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Oluwaseyi Sodeinde: For the Chibok Girls



A favourite prose from secondary school illustrates that Joys of Motherhood include anxiety, obligation, and pain. It has indeed been pain for some people who have prayed ceaselessly, cried without limits, heard consolation news of sorts and even done the unimaginable for a year now. No one prays for the disappearance of a child, let alone to see that happen in this environment where we have been wired to believe that the death of a child is a better piece of news than a missing child.
When did a country filled with people who talked, sang, wrote, prayed, chanted and fought their way out of dictatorship and colonialism become this tongue-tied to human issues? Yes, tongue-tied to the issues of lives, tongue-tied about our missing sisters, tongue-tied about the Chibok Girls.

With each passing day, you make a mention of Chibok Girls and the nonchalant reactions from most Nigerians would make you ask if these girls are less than humans. Then you stumble on people brooding over relatives who passed on naturally years ago. I’m not judging, but at least you know they are late. What exactly can we say about these girls? Sold? Married? Converted? Dead? Sick? Used as Suicide Bombers? We don’t know. You think if it were your sister, daughter, niece, wife, girlfriend or even acquaintance the reaction of the government would have been better? We need to wake up.
You think these Chibok girls’ issue only affects the economy of the country, right? Wait until an “Oyinbo” asks you where you’re from. With shame I reluctantly answer the question. Not because I wish, but because the answer to this question evolves to other series of questions which are obviously embarrassing. A British friend of mine once said to me “How come these girls are still missing and you guys are saying little or nothing? It ain’t right mate”. I practically used up my saliva explaining things to him and all I said never seemed enough. I kept quiet when he said “Would you be saying this if Nike, your sister was a casualty?” It is not as though racism has been totally eradicated, these incidences and the interpretation on the international scene not only tarnishes the image of the country, but forms the basis through which some people perceive you as a Nigerian. In this situation, where some people have moved on, numerous non-Nigerians are still passionately standing tall for these girls.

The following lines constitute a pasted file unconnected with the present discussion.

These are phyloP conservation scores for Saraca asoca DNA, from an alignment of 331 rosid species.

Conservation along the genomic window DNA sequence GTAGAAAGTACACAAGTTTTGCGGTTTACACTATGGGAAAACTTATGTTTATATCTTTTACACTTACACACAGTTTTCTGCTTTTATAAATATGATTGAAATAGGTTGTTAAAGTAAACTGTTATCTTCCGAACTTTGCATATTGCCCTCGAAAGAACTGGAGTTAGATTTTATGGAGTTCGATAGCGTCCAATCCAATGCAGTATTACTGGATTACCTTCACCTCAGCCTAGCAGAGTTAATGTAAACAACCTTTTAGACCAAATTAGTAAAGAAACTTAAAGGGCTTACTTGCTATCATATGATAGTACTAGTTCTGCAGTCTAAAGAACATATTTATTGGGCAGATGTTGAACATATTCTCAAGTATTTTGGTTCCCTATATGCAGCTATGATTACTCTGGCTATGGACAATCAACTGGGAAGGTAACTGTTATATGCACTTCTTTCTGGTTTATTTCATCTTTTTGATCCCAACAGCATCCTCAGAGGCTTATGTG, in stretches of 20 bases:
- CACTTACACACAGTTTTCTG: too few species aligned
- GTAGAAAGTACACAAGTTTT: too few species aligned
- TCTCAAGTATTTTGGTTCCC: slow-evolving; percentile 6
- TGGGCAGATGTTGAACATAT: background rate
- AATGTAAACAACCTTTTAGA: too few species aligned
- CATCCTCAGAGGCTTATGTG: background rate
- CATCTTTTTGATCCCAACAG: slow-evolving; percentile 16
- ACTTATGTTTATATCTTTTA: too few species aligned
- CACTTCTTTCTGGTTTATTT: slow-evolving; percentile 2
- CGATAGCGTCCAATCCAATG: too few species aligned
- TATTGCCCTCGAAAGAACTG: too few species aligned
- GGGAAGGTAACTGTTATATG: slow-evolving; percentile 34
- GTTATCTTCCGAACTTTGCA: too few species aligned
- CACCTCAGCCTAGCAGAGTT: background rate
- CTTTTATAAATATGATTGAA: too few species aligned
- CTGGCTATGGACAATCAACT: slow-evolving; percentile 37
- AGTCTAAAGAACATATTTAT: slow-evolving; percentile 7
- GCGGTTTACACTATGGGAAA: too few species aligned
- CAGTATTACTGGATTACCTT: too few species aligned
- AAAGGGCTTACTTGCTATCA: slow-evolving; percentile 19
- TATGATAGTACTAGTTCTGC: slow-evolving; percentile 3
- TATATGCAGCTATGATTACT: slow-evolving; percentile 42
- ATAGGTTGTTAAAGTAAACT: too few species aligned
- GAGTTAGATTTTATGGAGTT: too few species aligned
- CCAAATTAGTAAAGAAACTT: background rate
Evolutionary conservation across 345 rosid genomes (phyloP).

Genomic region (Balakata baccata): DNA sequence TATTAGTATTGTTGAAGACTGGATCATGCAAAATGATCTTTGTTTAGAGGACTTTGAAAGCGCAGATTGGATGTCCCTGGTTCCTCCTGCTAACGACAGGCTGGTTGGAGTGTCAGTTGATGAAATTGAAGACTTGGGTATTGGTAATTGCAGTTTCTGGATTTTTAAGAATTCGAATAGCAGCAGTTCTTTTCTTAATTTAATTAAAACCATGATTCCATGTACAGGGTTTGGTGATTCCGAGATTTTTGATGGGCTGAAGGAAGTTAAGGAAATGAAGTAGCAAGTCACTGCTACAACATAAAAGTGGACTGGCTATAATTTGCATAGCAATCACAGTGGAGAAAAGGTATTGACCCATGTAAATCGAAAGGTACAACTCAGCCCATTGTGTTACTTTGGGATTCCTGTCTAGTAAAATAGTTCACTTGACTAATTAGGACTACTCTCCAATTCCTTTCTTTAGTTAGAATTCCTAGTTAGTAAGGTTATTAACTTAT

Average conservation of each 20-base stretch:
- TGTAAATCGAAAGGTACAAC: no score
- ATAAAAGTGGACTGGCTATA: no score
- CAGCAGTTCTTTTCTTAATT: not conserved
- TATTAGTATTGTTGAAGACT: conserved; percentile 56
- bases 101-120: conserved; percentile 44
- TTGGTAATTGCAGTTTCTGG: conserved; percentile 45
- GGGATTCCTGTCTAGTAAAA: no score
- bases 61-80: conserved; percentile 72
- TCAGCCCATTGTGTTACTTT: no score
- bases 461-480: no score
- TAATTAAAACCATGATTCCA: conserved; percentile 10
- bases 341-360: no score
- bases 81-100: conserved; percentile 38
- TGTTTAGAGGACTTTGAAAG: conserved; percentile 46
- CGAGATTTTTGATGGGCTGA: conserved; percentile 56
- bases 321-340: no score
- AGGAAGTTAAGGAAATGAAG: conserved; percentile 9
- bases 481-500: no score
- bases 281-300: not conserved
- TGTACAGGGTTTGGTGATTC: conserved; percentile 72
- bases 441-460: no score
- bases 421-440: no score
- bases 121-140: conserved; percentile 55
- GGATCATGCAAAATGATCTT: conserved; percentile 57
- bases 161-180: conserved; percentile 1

I remember our brothers and sisters all over the world calling the Nigerian Government to action with the #BringBackOurGirls hashtag. Marches took place in all states in Nigeria; questions were asked and till date no answer gotten. On several occasions, our hopes have been raised about the return of the girls. Yes, this could be discouraging but no retreat, no surrender. One thing I remember clearly is that our actions made the government to take actions. Don’t get me wrong. No one is victimizing any administration. In this dispensation and next we can’t afford to be silent or move on so easily.

As Nigerians, we need to know that no one is absolutely safe. We should treat lives importantly and not place value over that of our close relatives than that of others. These horrible things do not have to come close to us before we know that there is fire on the mountain. We’ve gotten to a point where we do not only need to prove our spirit of nationalism to ourselves but to the whole world.
As we remember these iconic missing girls a year after their abduction, I urge us not just to see it as another ordinary day or talk about it today and sleep over it. Let the fight for the girls continue. Let’s keep the fire burning. To all the fallen heroes in the military who have fought for the girls and the insurgency as a whole, I doff my hat. To every living activist and solution finder, I perceive victory.

We all complain in our little corners that the Government is not efficiently performing its duties. Now it is time for us to perform our duties as patriotic citizens, to make positive and useful contributions to the advancement, progress and well-being of Nigeria, to participate in and defend all democratic processes and practices, as stated in our constitution. Remember some parents cry and wallow over their losses day after day. Please let us not give up on these girls until we put smiles on the faces of their parents. Dedicate your time to asking questions and proffering solutions. We need our girls back and I surely see light at the end of the tunnel.

Photo Credit: Getty Images


  1. wagamama

    April 13, 2015 at 10:46 pm

    I couldn’t have said it any better.